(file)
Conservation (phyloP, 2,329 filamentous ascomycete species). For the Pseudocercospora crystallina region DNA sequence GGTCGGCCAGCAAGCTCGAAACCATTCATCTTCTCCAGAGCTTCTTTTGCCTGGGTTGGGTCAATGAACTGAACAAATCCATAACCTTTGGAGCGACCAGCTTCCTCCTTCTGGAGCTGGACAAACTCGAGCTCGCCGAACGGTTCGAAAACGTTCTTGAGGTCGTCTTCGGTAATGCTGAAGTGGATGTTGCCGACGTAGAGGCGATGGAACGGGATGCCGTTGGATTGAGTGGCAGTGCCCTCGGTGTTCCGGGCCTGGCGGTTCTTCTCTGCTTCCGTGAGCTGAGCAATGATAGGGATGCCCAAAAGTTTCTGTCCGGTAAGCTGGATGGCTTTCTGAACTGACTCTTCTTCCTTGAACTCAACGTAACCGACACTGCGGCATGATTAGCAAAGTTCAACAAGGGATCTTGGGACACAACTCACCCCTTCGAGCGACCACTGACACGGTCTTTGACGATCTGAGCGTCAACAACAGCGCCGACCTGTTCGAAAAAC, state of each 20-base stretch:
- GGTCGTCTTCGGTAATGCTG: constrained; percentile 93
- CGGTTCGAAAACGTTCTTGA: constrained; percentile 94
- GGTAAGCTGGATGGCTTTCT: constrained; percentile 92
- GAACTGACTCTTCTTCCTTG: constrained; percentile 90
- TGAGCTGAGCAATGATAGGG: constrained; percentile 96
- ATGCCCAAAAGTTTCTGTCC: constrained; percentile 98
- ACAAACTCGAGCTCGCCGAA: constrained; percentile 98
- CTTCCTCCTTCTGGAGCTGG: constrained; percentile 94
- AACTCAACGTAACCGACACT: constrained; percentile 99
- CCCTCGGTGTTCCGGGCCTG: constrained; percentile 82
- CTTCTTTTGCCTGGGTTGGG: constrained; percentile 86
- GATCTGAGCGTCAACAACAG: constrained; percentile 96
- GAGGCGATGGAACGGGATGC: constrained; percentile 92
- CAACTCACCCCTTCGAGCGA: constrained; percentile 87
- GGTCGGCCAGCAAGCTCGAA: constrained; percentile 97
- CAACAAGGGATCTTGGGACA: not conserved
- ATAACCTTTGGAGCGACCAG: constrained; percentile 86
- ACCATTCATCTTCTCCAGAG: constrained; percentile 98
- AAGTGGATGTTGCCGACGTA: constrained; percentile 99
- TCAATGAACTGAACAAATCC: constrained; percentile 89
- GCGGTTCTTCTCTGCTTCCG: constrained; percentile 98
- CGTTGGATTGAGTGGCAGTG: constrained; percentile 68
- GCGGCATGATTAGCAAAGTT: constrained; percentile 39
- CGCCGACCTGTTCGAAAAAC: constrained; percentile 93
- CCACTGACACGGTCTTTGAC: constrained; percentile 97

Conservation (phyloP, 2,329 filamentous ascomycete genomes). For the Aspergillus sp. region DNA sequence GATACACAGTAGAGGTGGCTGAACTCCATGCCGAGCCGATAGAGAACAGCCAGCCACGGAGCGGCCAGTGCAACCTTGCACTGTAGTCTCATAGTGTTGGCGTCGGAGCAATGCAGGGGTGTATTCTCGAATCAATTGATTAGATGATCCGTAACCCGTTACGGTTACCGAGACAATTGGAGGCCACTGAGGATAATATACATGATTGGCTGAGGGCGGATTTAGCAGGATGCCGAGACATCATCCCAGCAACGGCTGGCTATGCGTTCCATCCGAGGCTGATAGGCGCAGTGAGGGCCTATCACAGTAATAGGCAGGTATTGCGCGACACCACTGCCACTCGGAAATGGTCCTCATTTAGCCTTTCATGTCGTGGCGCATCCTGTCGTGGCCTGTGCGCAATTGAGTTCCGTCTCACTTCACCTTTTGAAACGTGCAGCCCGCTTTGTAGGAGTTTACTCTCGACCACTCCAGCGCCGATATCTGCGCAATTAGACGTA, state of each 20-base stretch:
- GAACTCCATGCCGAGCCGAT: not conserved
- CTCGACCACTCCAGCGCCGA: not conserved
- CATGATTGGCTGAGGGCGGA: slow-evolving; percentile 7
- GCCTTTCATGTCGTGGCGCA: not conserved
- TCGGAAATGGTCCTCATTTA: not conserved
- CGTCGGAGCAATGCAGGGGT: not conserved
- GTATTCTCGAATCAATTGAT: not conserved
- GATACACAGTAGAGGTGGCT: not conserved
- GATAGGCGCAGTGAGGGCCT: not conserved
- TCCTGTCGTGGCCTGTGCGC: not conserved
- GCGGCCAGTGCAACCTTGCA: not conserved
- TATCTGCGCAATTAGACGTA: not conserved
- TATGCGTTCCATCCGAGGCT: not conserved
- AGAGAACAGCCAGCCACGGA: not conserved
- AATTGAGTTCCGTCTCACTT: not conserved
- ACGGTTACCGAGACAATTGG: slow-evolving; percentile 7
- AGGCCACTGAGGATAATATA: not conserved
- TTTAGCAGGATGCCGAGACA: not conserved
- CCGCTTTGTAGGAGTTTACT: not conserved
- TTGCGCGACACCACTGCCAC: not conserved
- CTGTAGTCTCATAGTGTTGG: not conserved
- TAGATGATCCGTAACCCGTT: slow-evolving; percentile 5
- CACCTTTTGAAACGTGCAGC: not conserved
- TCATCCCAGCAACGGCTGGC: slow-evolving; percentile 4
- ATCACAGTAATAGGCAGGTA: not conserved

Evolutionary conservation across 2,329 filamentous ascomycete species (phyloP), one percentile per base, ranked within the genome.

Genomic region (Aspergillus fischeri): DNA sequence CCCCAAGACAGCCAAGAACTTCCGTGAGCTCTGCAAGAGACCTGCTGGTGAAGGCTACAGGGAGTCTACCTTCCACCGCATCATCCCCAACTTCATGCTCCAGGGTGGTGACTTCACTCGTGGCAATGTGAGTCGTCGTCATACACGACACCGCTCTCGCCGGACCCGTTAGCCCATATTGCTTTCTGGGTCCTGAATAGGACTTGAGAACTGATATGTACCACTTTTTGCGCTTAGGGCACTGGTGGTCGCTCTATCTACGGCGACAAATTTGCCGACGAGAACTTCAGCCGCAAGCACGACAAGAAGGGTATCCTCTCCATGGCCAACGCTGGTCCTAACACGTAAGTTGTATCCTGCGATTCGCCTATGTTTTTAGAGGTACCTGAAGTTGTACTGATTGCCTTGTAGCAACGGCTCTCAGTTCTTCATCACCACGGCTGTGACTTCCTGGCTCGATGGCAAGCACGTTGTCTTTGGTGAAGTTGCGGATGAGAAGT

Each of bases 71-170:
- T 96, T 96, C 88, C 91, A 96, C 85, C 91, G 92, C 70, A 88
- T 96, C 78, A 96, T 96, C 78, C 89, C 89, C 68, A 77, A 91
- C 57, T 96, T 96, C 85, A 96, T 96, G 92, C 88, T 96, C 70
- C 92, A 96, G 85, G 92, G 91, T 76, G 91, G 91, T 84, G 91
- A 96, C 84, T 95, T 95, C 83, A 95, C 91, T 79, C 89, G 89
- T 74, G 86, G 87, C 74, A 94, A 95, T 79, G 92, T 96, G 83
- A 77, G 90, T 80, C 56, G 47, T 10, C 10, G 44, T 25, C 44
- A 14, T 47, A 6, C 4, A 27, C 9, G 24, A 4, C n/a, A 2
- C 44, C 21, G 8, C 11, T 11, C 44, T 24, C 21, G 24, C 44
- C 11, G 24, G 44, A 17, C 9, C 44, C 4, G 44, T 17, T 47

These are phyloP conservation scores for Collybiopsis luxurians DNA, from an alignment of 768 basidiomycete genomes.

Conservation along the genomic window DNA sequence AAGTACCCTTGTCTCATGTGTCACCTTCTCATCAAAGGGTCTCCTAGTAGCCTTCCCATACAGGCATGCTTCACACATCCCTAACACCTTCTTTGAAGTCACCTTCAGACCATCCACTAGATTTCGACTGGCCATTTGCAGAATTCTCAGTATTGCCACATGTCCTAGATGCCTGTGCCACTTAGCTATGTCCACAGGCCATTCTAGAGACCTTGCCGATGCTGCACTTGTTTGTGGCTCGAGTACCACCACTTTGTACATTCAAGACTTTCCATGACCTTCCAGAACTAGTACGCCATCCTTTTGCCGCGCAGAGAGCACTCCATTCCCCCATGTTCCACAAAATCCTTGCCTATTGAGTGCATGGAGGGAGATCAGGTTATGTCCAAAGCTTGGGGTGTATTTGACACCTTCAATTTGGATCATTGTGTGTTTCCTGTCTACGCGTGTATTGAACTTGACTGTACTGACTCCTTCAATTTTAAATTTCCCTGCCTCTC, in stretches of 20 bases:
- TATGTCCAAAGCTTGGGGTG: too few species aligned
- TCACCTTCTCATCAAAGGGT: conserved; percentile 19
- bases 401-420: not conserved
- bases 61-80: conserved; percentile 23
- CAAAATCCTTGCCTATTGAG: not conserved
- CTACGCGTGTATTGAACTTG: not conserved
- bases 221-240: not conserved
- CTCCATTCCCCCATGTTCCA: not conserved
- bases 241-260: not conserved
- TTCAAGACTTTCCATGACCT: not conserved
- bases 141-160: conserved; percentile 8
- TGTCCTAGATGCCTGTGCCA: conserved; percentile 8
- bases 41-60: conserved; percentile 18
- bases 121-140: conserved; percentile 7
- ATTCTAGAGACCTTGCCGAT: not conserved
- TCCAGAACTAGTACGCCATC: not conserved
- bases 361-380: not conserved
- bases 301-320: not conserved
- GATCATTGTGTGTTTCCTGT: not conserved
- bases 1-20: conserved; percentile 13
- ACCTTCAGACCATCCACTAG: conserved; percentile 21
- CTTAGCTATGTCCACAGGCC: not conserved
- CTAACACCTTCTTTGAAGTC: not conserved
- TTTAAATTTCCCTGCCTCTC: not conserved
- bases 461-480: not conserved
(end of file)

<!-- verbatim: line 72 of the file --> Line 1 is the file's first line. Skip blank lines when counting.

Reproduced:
- CAAAATCCTTGCCTATTGAG: not conserved